(back) Subject: Re: Organ Reform, and Companies like Moller, Casavant From: "Bob Scarborough" <desertbob@rglobal.net> Date: Mon, 18 Sep 2000 14:44:56   At 04:10 PM 9/18/2000 EDT, you wrote: >I notice that Austin was omitted from the list, as well it should be. =20 >Austin, IMHO, is probably the most tonally stable builder on the continent. =20 >In my ears, the "Austin sound" has not significantly changed during my l= ife=20 >time.<snip>   VERY true. While some consider Austin to be "stodgy", I consider them to have a well-balanced and historically sensible tonal philosophy. I won't agree that the Organ Reform Movement spelled the doom of organs, per se, = as was erroneously stated earlier. If anything, was a godsend, getting rid = of those nasty, muddy collections of non-blending, unison voices and coming back with a truly cohesive vertical ensemble. Austin also fell into this trap, but to a lesser degree than did other builders. They also didn't g= o "nutso" over the neo-Baroque plague, either, much to their credit. Also there have been shifts in specification to go along with the various time= s in which their organs have been built, I find Bruce's statement of Austin "warmth" to be quite accurate, and quite recognizable. There's also no doubt as to their organs' reliability. M=F6ller and =C6olian-Skinner, bo= th fine firms in their heydays, lost the key ingredient to success of their products...tonality. Austin held onto theirs, and is the survivor amid a field of ruins.   DeserTBoB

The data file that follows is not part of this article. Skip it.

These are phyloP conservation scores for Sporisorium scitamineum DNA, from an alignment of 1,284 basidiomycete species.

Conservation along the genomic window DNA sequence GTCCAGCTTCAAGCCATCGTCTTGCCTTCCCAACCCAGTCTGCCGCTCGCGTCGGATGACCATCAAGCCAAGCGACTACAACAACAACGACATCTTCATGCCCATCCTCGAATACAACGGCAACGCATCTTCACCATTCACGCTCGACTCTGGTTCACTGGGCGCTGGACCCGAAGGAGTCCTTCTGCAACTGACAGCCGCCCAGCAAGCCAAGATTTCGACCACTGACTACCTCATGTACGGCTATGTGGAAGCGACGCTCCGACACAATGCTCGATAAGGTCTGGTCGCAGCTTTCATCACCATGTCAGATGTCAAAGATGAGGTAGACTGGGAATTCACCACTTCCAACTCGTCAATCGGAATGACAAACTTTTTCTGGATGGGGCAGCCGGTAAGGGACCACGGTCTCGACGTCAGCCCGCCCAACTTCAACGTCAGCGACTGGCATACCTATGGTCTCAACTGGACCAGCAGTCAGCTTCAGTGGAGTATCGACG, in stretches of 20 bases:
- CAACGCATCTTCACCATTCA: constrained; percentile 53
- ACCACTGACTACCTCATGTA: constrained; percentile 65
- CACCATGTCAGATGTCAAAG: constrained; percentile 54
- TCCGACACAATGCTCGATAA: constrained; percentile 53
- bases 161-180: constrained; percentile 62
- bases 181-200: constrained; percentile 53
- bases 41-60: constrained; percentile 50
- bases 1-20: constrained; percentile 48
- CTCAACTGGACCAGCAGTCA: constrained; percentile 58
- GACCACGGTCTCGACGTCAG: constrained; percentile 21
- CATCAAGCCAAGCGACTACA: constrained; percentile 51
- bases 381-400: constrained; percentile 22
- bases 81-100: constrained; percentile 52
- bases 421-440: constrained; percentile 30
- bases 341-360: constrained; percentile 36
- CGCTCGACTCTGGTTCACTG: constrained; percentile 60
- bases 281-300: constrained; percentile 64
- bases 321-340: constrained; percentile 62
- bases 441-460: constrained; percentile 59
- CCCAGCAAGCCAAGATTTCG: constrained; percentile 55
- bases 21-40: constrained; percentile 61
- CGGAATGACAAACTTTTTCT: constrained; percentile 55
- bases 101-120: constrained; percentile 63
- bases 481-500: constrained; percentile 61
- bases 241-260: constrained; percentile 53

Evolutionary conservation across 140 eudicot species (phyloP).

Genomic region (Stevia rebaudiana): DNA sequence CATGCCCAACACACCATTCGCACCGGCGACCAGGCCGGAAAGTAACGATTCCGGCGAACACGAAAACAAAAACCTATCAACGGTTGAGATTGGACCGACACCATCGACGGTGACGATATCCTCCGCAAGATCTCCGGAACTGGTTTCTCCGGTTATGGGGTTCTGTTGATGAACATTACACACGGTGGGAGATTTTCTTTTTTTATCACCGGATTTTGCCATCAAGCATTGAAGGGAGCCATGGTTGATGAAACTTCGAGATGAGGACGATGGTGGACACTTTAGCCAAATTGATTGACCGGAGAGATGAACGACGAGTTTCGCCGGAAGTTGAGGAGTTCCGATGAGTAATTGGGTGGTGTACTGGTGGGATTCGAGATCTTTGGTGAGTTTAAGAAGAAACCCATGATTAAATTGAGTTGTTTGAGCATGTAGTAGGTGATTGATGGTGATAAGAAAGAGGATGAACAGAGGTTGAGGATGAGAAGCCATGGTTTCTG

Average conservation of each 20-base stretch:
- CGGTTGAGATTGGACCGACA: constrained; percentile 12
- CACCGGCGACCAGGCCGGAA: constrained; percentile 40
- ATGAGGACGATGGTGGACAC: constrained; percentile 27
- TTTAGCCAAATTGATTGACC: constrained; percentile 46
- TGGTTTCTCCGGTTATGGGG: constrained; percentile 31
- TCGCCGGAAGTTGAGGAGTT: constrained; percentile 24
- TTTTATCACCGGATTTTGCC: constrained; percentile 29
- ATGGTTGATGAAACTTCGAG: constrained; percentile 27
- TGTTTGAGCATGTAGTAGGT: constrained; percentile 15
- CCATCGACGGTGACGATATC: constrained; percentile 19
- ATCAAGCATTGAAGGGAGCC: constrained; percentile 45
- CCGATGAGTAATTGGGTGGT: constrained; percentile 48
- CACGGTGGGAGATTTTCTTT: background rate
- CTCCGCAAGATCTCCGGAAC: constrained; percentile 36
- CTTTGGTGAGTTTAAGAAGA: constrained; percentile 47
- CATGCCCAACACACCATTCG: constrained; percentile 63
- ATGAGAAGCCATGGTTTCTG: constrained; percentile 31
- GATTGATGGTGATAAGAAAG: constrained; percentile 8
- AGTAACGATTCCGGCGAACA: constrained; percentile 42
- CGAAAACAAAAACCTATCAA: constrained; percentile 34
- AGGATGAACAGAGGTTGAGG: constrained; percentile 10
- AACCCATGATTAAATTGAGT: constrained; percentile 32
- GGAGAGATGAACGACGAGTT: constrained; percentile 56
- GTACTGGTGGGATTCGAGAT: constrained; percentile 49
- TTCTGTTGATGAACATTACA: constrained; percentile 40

(back) Subject: Re: Moller Organs! more comments about an "old friend" From: "Bob Scarborough" <desertbob@rglobal.net> Date: Mon, 18 Sep 2000 14:53:23   At 05:04 PM 9/18/2000 EDT, you wrote: >Incidentally, the "Cardinal Spellman" designation must be something new, = as >the organ was originally gifted by the U.S. Conference of Bishops<snip>   Spellman was the driving force behind the donation of the organ, and he usually got his way with the Conference in those days.   DeserTBoB  
(back) Subject: Re: Moller Organs! From: "Jon C. Habermaas" <opus1100@catoe.org> Date: Mon, 18 Sep 2000 17:49:57 -0500   At 11:57 AM 09/18/2000 +0000, you wrote: >At 06:20 PM 9/18/2000 +0100, you wrote: > >The only Moller that I have heard (to my knowledge) is the Ex-BBC = Reggie > >Foort instrument.Anyone one care to comment on that one?<snip> The history of Reggie's organ is on Jerrell's Theatre Organ Home Page. Address is: <http://theatreorgans.com/travellingmoller/>   jch